Patience is our nation’s greatest strength -- palpable through the movement of traffic and the frustration that comes along with it. It is patience and forbearance that I observe every day while commuting.
As a regular commuter in a crammed public bus, I find patience to be my everyday companion. The flow of traffic and the haphazard gridlock are only small parts of the behavioural pattern and the disposition of the dwellers of Dhaka city. On my daily ride to work in a fully packed public bus, the social class disparity unfolds before my eyes -- the class inequality is made explicit in the selection of an individual’s mode of transport.
While the stream of vehicles cannot be used to analyse society as a whole, nonetheless, it partially reflects our disposition, our apathy, and the symbols of pride and elitism that are reflected in the way of travel. Car ownership, an emblem of the aspiring middle-class and elites, also serves as a source of pride, as a source of callous indifference to the plight of the non-car-owning commuters.
However, the insensitivity is not representative of entire car-owning population. There is a minority of private vehicle owners who carry out their social responsibility by providing lifts to their colleagues and acquaintances. Only 5% of people commute in private cars, using up 70% of road space. If the majority of car owners performed their social responsibility, traffic jams would be significantly reduced.
Apparent within the congestion is class inequality. A portrait of aloofness and insensitivity of the ambitious middle class and urban elites towards the wider society is mirrored on the windows of cars. Car windows draw a barrier symbolic of class separation, of a sharp contrast between the privileged and the deprived. When the starving faces of hawkers knock at the windows in desperation to sell their products, they are hardly noticed by most passengers.
The knocking of hawkers and beggars at the glass windows distorts the harmony and the peace of the urban elite -- it breaks the rhythm of their music and of their coziness. There are some who roll down their car windows with profound kindness, while there are others who pretend to not even listen to the rumblings of the ravenous stomachs.
The invisible glass also shields the passengers inside in comfort against the majority of commuters travelling in public buses in sweat-drenched clothes, clinging to the person next to them. The plight of people commuting in buses hardly enters the mind of the privileged.
Despite the class differences, or modes of transportation, a connection is established at a superficial level, connecting people of different social classes against the cause of transportation gridlock. This solidarity is the result of patience and endurance, as commuters envision a time when the puzzle of motorised and non-motorised vehicle entanglement will be solved, and they will reach their destinations.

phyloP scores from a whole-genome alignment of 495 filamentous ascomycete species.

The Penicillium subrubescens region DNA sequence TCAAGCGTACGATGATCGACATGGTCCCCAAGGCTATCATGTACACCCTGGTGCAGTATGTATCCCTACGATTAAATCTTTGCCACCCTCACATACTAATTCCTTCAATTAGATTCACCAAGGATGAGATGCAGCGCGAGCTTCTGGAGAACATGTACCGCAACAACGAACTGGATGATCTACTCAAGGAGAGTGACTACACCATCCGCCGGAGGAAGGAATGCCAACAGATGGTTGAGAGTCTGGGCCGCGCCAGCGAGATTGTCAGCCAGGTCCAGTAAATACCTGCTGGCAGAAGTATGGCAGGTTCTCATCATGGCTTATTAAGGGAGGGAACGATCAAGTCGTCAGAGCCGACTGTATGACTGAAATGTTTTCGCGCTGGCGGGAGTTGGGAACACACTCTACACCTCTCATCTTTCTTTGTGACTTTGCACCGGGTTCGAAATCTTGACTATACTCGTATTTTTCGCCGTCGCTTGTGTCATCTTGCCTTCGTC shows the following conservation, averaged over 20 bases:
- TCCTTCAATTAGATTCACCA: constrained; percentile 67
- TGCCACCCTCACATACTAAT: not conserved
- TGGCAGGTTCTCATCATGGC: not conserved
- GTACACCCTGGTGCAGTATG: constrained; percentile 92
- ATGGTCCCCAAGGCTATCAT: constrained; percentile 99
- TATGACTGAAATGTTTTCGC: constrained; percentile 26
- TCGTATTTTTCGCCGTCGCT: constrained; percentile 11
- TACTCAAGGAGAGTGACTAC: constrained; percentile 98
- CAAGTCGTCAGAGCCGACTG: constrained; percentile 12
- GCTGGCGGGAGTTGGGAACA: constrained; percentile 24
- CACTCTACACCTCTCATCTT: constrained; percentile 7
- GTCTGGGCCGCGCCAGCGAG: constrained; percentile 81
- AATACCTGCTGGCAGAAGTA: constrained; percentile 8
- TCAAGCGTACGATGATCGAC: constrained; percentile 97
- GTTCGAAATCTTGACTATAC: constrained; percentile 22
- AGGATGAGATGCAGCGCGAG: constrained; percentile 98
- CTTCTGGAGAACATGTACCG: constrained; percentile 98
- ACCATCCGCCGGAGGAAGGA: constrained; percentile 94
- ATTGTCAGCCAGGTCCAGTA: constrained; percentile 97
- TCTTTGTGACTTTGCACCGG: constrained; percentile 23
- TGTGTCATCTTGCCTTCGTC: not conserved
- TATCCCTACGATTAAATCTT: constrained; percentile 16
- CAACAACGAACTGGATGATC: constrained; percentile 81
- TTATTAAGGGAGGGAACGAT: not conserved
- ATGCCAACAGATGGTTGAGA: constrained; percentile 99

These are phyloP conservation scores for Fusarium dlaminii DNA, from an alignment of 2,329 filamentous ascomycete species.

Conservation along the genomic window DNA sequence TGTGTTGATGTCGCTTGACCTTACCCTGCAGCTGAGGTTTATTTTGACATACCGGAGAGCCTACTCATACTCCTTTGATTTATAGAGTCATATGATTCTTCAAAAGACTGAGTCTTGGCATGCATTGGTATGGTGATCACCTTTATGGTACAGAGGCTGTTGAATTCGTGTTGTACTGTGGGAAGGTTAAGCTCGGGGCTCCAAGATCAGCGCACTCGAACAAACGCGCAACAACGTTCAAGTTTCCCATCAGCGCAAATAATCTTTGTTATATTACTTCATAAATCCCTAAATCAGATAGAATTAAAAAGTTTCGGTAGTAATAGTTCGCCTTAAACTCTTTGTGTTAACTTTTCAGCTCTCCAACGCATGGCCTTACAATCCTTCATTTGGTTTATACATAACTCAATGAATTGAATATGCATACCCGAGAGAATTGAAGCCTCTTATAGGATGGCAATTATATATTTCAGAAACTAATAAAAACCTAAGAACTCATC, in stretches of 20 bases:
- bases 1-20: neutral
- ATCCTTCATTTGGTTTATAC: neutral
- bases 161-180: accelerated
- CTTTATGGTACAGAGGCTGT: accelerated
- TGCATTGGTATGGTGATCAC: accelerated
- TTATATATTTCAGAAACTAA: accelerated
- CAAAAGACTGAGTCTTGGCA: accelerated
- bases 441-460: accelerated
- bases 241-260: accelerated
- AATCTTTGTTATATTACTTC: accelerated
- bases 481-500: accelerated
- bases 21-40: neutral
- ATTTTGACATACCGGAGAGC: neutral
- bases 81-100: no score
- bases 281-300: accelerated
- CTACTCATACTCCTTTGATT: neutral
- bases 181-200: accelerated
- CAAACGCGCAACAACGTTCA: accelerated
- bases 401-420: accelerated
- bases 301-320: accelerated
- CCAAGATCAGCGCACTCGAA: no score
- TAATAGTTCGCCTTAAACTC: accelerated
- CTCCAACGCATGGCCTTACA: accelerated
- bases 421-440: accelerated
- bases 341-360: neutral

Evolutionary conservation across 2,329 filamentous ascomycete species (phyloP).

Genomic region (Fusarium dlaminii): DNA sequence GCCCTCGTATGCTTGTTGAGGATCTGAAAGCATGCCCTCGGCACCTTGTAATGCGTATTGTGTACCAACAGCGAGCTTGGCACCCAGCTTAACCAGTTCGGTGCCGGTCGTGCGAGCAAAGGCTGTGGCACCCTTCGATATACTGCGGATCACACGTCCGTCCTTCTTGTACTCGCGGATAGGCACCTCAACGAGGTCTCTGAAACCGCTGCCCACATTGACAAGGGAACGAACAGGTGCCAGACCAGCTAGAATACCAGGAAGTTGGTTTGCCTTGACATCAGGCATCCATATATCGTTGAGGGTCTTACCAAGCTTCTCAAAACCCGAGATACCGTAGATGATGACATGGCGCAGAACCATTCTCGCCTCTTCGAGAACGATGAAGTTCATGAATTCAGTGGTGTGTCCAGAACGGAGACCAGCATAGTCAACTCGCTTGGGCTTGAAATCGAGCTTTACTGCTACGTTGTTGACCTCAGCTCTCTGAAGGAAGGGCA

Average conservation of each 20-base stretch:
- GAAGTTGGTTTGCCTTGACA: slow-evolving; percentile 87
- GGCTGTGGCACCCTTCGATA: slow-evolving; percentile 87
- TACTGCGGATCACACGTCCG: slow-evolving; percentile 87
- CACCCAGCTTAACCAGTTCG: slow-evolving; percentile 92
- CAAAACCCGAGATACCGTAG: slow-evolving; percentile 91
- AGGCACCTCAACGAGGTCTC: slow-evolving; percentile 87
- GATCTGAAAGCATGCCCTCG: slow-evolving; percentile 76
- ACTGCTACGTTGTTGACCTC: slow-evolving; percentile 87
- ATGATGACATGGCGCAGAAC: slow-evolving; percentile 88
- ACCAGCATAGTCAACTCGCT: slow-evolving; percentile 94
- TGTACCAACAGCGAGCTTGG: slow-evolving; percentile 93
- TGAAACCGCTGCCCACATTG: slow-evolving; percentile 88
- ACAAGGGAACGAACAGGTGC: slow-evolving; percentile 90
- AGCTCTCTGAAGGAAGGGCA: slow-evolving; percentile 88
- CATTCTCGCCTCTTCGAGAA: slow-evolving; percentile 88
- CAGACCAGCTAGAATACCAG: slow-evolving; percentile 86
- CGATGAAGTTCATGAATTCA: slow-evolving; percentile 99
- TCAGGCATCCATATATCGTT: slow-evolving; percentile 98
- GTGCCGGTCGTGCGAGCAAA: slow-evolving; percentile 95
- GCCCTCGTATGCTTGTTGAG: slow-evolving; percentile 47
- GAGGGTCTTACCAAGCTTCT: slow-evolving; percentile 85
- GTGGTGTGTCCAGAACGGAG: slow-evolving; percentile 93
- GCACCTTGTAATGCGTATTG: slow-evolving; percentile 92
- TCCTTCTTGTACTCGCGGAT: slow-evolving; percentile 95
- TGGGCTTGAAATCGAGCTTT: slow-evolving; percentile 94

This is a reflection of a connection to our distant past of once belonging to the peasant class. Farmers and peasants usually lead a monotonous life, yet they live on through the echoes of a distant dream of a prosperous future for their children. While I sit in the congestion, I see the portrait of a patient farmer in the sweat of commuters, whose unfathomable fortitude fails in making him or her despondent at the notion of travelling every day to work in overcrowded public buses.
The public bus is a platform for the integration of a wide range of classes; people belonging to lower social classes often sit next to individuals from the educated middle class. The barriers separating the classes evaporate for a brief moment while travelling, allowing space for interaction.
Interaction takes the form of casual talks as well as rude exchanges as passengers argue with one another over trivial matters. Public buses become a marketplace for hawkers selling a variety of items, each bus for a brief moment transformed into a podium for the hawkers’ creative product advertisements, mostly through well-rehearsed rhythmic intonations.
Ear-piercing horns resonate in the air, as if such boisterous noise would supernaturally evoke the genie, and free the road from chaotic congestion. Blame-games become an active sport during this moment, when one driver blames another for causing the chaos; participation in the chaos is a boost to the ego.
Car horns are considered rude and impolite in civilised parts of the world. Never for once did I hear a vehicle horn during my long years abroad, but in Bangladesh, blaring horns is a display of masculinity.
The exhibition of masculinity also takes place through patriarchal exercises in public buses, when sexist men do not give up seats reserved for women and mindlessly justify their decision. Gender discrimination is prevalent -- bus drivers do not pick up female passengers during peak hours, and female passengers frequently become victims of sinister ogling. The deeply harboured sexism is also evident through the absence of women on the roads and walkways.
The movement of traffic sketches a rough anatomy of our society, reflecting our greatest strengths and weaknesses. Our greatest strength lies in our adaptability and patience, while our lack of respect for other human beings is our greatest weakness.
Traffic congestion would not have been as severe an issue if we had empathy. People with vehicles would have helped those without then, and the transportation businesses would have given their best service to commuters. Commuters, then, would not have to suffer due to monopoly imposed on some bus routes to ensure profit maximisation for certain influential political personnel. Only through nurturing these values can our country progress in all dimensions, creating a more equal, respectful, and just society.